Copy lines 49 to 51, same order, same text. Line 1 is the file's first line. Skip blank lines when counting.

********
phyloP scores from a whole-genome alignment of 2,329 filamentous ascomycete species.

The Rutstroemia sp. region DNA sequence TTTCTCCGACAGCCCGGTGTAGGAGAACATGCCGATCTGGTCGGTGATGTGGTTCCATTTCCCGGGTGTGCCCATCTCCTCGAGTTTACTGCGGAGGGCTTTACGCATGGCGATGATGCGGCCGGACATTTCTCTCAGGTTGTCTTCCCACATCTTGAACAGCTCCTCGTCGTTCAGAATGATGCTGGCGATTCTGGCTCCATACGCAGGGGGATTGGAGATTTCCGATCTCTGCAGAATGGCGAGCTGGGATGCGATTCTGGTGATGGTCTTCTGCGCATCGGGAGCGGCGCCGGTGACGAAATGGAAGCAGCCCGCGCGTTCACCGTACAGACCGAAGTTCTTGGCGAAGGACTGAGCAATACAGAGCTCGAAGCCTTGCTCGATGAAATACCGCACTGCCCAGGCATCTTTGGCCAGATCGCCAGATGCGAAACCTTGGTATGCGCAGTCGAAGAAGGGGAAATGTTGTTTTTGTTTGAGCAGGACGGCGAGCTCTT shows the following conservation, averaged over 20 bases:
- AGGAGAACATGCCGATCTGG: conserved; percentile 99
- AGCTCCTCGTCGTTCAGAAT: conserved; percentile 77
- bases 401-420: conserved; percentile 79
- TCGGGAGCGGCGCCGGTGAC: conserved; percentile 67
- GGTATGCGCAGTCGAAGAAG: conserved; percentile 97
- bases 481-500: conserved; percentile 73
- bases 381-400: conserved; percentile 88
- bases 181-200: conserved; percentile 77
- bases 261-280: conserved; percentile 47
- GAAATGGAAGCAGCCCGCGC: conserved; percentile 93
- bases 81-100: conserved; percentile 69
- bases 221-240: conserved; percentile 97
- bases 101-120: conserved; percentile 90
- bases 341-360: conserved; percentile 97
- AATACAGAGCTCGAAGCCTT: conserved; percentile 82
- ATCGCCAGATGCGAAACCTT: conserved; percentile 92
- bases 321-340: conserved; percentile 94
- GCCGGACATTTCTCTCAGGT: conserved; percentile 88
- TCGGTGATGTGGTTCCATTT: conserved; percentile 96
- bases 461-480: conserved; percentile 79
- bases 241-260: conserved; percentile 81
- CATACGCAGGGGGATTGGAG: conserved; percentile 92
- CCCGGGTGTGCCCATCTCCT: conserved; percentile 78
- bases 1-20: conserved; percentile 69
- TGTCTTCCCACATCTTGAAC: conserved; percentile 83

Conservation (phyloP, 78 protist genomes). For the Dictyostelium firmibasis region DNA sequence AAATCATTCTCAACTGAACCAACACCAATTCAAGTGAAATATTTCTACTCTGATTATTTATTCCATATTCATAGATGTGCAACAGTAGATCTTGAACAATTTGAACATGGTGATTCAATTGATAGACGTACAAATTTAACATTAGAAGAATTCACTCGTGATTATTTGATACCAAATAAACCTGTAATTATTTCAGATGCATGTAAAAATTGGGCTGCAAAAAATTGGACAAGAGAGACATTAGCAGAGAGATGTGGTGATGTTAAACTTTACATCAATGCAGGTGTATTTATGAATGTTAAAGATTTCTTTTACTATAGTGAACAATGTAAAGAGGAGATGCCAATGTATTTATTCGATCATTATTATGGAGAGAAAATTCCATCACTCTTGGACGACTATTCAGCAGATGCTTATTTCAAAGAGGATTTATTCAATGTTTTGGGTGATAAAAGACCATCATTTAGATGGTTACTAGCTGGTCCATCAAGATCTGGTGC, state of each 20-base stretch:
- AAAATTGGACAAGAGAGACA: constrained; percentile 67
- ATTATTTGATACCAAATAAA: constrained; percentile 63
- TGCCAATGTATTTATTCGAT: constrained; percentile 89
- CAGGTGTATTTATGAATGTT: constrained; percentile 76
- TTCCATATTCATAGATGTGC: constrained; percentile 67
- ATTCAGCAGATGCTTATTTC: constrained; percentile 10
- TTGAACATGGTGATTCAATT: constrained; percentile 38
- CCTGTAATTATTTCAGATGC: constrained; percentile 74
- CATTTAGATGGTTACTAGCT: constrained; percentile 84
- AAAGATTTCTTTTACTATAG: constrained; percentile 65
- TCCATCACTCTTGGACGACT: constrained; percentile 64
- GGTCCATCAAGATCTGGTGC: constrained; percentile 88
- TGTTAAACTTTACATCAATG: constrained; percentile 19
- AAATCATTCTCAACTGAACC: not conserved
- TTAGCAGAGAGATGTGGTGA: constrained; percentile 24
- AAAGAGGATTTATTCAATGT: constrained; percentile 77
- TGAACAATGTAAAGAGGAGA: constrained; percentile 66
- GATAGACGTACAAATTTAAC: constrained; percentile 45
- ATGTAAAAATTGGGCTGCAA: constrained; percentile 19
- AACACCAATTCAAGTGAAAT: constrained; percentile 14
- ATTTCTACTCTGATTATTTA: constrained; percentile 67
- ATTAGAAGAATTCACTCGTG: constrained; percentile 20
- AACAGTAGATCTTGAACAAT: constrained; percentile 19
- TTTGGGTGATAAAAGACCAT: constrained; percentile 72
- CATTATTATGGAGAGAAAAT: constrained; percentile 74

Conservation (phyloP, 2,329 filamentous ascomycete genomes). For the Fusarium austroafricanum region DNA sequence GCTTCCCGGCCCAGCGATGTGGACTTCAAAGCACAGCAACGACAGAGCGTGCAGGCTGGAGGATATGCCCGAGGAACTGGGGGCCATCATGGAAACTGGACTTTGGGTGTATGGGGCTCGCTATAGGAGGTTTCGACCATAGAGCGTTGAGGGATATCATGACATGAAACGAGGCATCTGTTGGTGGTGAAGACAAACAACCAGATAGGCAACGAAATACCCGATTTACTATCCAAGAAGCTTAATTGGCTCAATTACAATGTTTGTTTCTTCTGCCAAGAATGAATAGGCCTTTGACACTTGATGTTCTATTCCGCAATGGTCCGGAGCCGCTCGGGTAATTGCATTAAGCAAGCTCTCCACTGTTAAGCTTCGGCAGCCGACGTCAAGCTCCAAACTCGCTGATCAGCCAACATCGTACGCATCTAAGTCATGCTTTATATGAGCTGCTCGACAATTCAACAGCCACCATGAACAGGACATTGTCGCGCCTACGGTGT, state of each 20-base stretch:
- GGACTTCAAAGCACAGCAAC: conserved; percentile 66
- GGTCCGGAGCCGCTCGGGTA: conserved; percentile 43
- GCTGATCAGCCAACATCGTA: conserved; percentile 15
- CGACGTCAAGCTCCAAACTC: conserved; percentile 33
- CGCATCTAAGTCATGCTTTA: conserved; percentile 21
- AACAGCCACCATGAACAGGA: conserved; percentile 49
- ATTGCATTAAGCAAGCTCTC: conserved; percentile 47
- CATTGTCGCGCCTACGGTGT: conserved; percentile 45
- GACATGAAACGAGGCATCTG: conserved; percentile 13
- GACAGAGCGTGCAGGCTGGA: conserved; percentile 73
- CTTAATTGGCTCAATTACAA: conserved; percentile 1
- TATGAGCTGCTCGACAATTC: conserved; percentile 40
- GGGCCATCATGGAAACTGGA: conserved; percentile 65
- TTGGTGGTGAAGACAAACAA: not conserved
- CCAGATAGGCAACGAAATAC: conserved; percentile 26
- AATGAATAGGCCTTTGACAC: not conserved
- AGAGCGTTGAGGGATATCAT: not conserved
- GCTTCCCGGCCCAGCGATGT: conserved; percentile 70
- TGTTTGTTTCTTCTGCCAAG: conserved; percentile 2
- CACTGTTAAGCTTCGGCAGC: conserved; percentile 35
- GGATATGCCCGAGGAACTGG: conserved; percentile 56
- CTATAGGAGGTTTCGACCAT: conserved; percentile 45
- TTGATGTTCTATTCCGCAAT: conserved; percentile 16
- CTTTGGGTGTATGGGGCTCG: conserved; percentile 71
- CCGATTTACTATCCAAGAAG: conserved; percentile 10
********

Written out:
- ATTTCTACTCTGATTATTTA: constrained; percentile 67
- ATTAGAAGAATTCACTCGTG: constrained; percentile 20
- AACAGTAGATCTTGAACAAT: constrained; percentile 19